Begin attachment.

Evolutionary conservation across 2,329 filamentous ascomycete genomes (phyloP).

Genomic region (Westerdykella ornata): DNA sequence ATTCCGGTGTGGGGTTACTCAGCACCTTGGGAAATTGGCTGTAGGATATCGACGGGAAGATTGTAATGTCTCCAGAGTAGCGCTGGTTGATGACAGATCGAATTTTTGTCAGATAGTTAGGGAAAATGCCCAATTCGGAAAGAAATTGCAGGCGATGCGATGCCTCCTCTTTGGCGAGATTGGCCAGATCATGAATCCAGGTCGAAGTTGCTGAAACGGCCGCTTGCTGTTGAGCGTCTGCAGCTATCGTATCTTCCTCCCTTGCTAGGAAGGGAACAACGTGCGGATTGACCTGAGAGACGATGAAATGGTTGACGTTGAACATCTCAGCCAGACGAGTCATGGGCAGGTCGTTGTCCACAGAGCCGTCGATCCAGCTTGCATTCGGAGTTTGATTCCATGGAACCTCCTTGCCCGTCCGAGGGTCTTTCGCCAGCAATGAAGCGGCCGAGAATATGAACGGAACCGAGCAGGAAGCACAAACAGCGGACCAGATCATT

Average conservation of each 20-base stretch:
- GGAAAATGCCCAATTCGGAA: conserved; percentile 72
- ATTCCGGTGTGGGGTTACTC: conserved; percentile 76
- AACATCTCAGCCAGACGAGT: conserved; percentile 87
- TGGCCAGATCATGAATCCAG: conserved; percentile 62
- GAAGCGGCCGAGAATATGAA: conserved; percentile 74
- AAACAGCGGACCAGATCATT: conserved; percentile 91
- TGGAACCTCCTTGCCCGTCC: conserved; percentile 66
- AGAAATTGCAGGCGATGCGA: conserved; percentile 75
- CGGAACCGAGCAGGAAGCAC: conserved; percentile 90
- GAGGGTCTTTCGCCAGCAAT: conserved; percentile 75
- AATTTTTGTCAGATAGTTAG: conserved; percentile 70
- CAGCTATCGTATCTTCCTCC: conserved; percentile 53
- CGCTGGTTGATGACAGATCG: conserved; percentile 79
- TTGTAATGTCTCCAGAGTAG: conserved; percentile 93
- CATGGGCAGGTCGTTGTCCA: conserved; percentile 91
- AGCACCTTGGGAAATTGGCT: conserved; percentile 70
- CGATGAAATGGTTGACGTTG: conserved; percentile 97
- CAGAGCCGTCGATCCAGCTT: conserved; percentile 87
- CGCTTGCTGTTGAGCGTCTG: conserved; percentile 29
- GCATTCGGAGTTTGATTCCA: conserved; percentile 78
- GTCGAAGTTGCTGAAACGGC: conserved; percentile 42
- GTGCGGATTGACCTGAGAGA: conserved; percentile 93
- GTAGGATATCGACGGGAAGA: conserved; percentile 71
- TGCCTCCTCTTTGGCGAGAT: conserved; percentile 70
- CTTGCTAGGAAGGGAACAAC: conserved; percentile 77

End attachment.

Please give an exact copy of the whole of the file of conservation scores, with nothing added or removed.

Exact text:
Evolutionary conservation across 2,329 filamentous ascomycete genomes (phyloP).

Genomic region (Westerdykella ornata): DNA sequence ATTCCGGTGTGGGGTTACTCAGCACCTTGGGAAATTGGCTGTAGGATATCGACGGGAAGATTGTAATGTCTCCAGAGTAGCGCTGGTTGATGACAGATCGAATTTTTGTCAGATAGTTAGGGAAAATGCCCAATTCGGAAAGAAATTGCAGGCGATGCGATGCCTCCTCTTTGGCGAGATTGGCCAGATCATGAATCCAGGTCGAAGTTGCTGAAACGGCCGCTTGCTGTTGAGCGTCTGCAGCTATCGTATCTTCCTCCCTTGCTAGGAAGGGAACAACGTGCGGATTGACCTGAGAGACGATGAAATGGTTGACGTTGAACATCTCAGCCAGACGAGTCATGGGCAGGTCGTTGTCCACAGAGCCGTCGATCCAGCTTGCATTCGGAGTTTGATTCCATGGAACCTCCTTGCCCGTCCGAGGGTCTTTCGCCAGCAATGAAGCGGCCGAGAATATGAACGGAACCGAGCAGGAAGCACAAACAGCGGACCAGATCATT

Average conservation of each 20-base stretch:
- GGAAAATGCCCAATTCGGAA: conserved; percentile 72
- ATTCCGGTGTGGGGTTACTC: conserved; percentile 76
- AACATCTCAGCCAGACGAGT: conserved; percentile 87
- TGGCCAGATCATGAATCCAG: conserved; percentile 62
- GAAGCGGCCGAGAATATGAA: conserved; percentile 74
- AAACAGCGGACCAGATCATT: conserved; percentile 91
- TGGAACCTCCTTGCCCGTCC: conserved; percentile 66
- AGAAATTGCAGGCGATGCGA: conserved; percentile 75
- CGGAACCGAGCAGGAAGCAC: conserved; percentile 90
- GAGGGTCTTTCGCCAGCAAT: conserved; percentile 75
- AATTTTTGTCAGATAGTTAG: conserved; percentile 70
- CAGCTATCGTATCTTCCTCC: conserved; percentile 53
- CGCTGGTTGATGACAGATCG: conserved; percentile 79
- TTGTAATGTCTCCAGAGTAG: conserved; percentile 93
- CATGGGCAGGTCGTTGTCCA: conserved; percentile 91
- AGCACCTTGGGAAATTGGCT: conserved; percentile 70
- CGATGAAATGGTTGACGTTG: conserved; percentile 97
- CAGAGCCGTCGATCCAGCTT: conserved; percentile 87
- CGCTTGCTGTTGAGCGTCTG: conserved; percentile 29
- GCATTCGGAGTTTGATTCCA: conserved; percentile 78
- GTCGAAGTTGCTGAAACGGC: conserved; percentile 42
- GTGCGGATTGACCTGAGAGA: conserved; percentile 93
- GTAGGATATCGACGGGAAGA: conserved; percentile 71
- TGCCTCCTCTTTGGCGAGAT: conserved; percentile 70
- CTTGCTAGGAAGGGAACAAC: conserved; percentile 77